Thursday, January 15, 2009

Childhood Cancer

The types of cancers that occur in children vary greatly from those seen in adults. Leukemias, brain and other nervous system tumors, lymphomas (lymph tissue cancers), bone cancers, soft tissue sarcomas, kidney cancers, eye cancers, and adrenal gland cancers are the most common cancers of children.

Leukemias are the most common childhood cancers. They account for about 33% of all childhood cancers.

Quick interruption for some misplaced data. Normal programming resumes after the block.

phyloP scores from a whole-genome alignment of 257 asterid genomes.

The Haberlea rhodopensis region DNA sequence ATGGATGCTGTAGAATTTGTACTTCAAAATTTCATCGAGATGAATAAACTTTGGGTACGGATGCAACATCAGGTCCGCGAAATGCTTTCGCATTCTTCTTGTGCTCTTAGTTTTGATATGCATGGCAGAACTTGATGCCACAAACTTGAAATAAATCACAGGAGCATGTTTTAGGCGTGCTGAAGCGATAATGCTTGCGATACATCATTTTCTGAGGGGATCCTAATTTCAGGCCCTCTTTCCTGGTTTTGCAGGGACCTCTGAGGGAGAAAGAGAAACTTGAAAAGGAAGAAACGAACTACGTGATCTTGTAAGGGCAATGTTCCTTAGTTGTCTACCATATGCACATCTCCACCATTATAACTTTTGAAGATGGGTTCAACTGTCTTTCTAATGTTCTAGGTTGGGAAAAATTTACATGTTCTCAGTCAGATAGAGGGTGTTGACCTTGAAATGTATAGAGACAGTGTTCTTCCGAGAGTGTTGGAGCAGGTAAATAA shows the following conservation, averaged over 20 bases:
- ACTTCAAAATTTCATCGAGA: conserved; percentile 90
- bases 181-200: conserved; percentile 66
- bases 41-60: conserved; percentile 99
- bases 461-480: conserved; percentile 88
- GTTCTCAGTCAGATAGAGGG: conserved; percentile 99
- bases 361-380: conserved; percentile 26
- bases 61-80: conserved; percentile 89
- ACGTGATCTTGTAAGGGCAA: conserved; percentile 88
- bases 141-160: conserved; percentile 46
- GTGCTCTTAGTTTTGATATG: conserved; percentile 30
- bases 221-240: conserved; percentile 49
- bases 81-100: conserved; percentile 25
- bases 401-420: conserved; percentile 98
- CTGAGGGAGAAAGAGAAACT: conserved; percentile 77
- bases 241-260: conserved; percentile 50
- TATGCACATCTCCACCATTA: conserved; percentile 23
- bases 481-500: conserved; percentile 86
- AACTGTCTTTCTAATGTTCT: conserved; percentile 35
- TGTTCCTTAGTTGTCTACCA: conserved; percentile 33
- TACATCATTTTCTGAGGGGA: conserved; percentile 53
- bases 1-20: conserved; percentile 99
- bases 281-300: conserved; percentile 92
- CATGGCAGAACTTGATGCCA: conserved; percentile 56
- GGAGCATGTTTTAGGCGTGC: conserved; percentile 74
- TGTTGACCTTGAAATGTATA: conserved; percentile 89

Although there are exceptions, childhood cancers tend to respond better to chemotherapy. Children also tolerate chemotherapy better than adults. But, because chemotherapy can have some long-term side effects, children who survive their cancer need careful attention for the rest of their lives.

About 10,730 children under the age of 15 in the United States were expected to be diagnosed with cancer in 2008. Because of significant advances in treatment, 80% of these children will survive 5 years or more. This is a major increase from before the 1970s, when the 5-year survival rate was less than 50%.